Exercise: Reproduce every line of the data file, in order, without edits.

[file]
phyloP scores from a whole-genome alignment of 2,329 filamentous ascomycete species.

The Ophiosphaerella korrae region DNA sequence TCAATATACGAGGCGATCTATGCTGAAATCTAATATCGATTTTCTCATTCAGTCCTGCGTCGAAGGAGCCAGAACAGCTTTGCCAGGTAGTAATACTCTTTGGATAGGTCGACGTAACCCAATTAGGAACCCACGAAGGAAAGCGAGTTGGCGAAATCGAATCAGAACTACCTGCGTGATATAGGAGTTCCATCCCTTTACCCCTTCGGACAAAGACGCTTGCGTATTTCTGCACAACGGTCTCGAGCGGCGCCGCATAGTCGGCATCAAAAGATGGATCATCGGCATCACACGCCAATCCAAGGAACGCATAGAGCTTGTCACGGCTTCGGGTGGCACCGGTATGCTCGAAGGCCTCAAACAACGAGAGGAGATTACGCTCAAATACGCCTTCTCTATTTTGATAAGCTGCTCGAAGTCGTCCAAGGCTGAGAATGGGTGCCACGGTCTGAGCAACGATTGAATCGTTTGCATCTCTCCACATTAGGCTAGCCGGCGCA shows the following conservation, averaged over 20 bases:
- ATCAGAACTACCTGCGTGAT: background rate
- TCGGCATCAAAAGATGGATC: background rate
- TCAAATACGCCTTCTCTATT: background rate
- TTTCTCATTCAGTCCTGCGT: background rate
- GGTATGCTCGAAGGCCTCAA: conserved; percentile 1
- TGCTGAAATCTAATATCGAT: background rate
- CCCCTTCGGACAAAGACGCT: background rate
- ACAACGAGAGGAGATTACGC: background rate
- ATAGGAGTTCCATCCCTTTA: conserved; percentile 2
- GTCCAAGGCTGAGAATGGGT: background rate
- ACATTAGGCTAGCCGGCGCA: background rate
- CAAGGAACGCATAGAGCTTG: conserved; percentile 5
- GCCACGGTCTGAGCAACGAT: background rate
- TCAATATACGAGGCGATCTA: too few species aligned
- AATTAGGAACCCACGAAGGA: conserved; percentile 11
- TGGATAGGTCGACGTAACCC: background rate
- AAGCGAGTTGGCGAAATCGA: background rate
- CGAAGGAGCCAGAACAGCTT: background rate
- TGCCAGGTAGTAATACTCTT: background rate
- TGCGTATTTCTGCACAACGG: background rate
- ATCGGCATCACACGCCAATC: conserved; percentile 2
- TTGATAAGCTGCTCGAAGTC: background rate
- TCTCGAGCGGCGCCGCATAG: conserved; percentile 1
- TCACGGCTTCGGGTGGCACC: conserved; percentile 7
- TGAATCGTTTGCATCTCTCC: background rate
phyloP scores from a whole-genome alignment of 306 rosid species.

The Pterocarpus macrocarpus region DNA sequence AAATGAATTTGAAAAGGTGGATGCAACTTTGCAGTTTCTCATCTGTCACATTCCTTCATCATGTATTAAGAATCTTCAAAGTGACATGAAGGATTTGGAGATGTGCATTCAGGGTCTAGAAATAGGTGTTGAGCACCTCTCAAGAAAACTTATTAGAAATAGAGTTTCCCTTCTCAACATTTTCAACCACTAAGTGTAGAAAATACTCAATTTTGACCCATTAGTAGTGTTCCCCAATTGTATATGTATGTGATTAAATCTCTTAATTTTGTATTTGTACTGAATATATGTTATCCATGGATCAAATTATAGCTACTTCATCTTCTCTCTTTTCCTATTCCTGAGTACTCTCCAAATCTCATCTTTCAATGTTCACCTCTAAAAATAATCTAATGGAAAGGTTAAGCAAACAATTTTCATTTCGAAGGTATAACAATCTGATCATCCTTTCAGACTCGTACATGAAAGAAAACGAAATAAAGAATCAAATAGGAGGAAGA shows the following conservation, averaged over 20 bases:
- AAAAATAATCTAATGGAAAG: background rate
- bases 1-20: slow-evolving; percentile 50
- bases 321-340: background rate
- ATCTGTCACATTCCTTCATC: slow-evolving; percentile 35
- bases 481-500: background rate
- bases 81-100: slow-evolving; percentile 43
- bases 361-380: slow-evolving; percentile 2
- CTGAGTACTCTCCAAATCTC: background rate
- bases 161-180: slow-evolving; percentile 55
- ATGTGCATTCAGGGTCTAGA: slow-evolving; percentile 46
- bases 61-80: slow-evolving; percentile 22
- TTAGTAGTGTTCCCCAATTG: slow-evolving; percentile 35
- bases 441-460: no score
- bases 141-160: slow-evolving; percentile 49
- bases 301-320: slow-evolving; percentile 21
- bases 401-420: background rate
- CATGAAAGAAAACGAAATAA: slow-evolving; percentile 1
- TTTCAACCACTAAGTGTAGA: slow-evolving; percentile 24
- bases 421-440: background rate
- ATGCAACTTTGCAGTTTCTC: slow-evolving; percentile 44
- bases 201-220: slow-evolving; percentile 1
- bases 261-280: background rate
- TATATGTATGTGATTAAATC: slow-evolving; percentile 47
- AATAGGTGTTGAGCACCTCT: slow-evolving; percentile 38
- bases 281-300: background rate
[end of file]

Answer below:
phyloP scores from a whole-genome alignment of 2,329 filamentous ascomycete species.

The Ophiosphaerella korrae region DNA sequence TCAATATACGAGGCGATCTATGCTGAAATCTAATATCGATTTTCTCATTCAGTCCTGCGTCGAAGGAGCCAGAACAGCTTTGCCAGGTAGTAATACTCTTTGGATAGGTCGACGTAACCCAATTAGGAACCCACGAAGGAAAGCGAGTTGGCGAAATCGAATCAGAACTACCTGCGTGATATAGGAGTTCCATCCCTTTACCCCTTCGGACAAAGACGCTTGCGTATTTCTGCACAACGGTCTCGAGCGGCGCCGCATAGTCGGCATCAAAAGATGGATCATCGGCATCACACGCCAATCCAAGGAACGCATAGAGCTTGTCACGGCTTCGGGTGGCACCGGTATGCTCGAAGGCCTCAAACAACGAGAGGAGATTACGCTCAAATACGCCTTCTCTATTTTGATAAGCTGCTCGAAGTCGTCCAAGGCTGAGAATGGGTGCCACGGTCTGAGCAACGATTGAATCGTTTGCATCTCTCCACATTAGGCTAGCCGGCGCA shows the following conservation, averaged over 20 bases:
- ATCAGAACTACCTGCGTGAT: background rate
- TCGGCATCAAAAGATGGATC: background rate
- TCAAATACGCCTTCTCTATT: background rate
- TTTCTCATTCAGTCCTGCGT: background rate
- GGTATGCTCGAAGGCCTCAA: conserved; percentile 1
- TGCTGAAATCTAATATCGAT: background rate
- CCCCTTCGGACAAAGACGCT: background rate
- ACAACGAGAGGAGATTACGC: background rate
- ATAGGAGTTCCATCCCTTTA: conserved; percentile 2
- GTCCAAGGCTGAGAATGGGT: background rate
- ACATTAGGCTAGCCGGCGCA: background rate
- CAAGGAACGCATAGAGCTTG: conserved; percentile 5
- GCCACGGTCTGAGCAACGAT: background rate
- TCAATATACGAGGCGATCTA: too few species aligned
- AATTAGGAACCCACGAAGGA: conserved; percentile 11
- TGGATAGGTCGACGTAACCC: background rate
- AAGCGAGTTGGCGAAATCGA: background rate
- CGAAGGAGCCAGAACAGCTT: background rate
- TGCCAGGTAGTAATACTCTT: background rate
- TGCGTATTTCTGCACAACGG: background rate
- ATCGGCATCACACGCCAATC: conserved; percentile 2
- TTGATAAGCTGCTCGAAGTC: background rate
- TCTCGAGCGGCGCCGCATAG: conserved; percentile 1
- TCACGGCTTCGGGTGGCACC: conserved; percentile 7
- TGAATCGTTTGCATCTCTCC: background rate
phyloP scores from a whole-genome alignment of 306 rosid species.

The Pterocarpus macrocarpus region DNA sequence AAATGAATTTGAAAAGGTGGATGCAACTTTGCAGTTTCTCATCTGTCACATTCCTTCATCATGTATTAAGAATCTTCAAAGTGACATGAAGGATTTGGAGATGTGCATTCAGGGTCTAGAAATAGGTGTTGAGCACCTCTCAAGAAAACTTATTAGAAATAGAGTTTCCCTTCTCAACATTTTCAACCACTAAGTGTAGAAAATACTCAATTTTGACCCATTAGTAGTGTTCCCCAATTGTATATGTATGTGATTAAATCTCTTAATTTTGTATTTGTACTGAATATATGTTATCCATGGATCAAATTATAGCTACTTCATCTTCTCTCTTTTCCTATTCCTGAGTACTCTCCAAATCTCATCTTTCAATGTTCACCTCTAAAAATAATCTAATGGAAAGGTTAAGCAAACAATTTTCATTTCGAAGGTATAACAATCTGATCATCCTTTCAGACTCGTACATGAAAGAAAACGAAATAAAGAATCAAATAGGAGGAAGA shows the following conservation, averaged over 20 bases:
- AAAAATAATCTAATGGAAAG: background rate
- bases 1-20: slow-evolving; percentile 50
- bases 321-340: background rate
- ATCTGTCACATTCCTTCATC: slow-evolving; percentile 35
- bases 481-500: background rate
- bases 81-100: slow-evolving; percentile 43
- bases 361-380: slow-evolving; percentile 2
- CTGAGTACTCTCCAAATCTC: background rate
- bases 161-180: slow-evolving; percentile 55
- ATGTGCATTCAGGGTCTAGA: slow-evolving; percentile 46
- bases 61-80: slow-evolving; percentile 22
- TTAGTAGTGTTCCCCAATTG: slow-evolving; percentile 35
- bases 441-460: no score
- bases 141-160: slow-evolving; percentile 49
- bases 301-320: slow-evolving; percentile 21
- bases 401-420: background rate
- CATGAAAGAAAACGAAATAA: slow-evolving; percentile 1
- TTTCAACCACTAAGTGTAGA: slow-evolving; percentile 24
- bases 421-440: background rate
- ATGCAACTTTGCAGTTTCTC: slow-evolving; percentile 44
- bases 201-220: slow-evolving; percentile 1
- bases 261-280: background rate
- TATATGTATGTGATTAAATC: slow-evolving; percentile 47
- AATAGGTGTTGAGCACCTCT: slow-evolving; percentile 38
- bases 281-300: background rate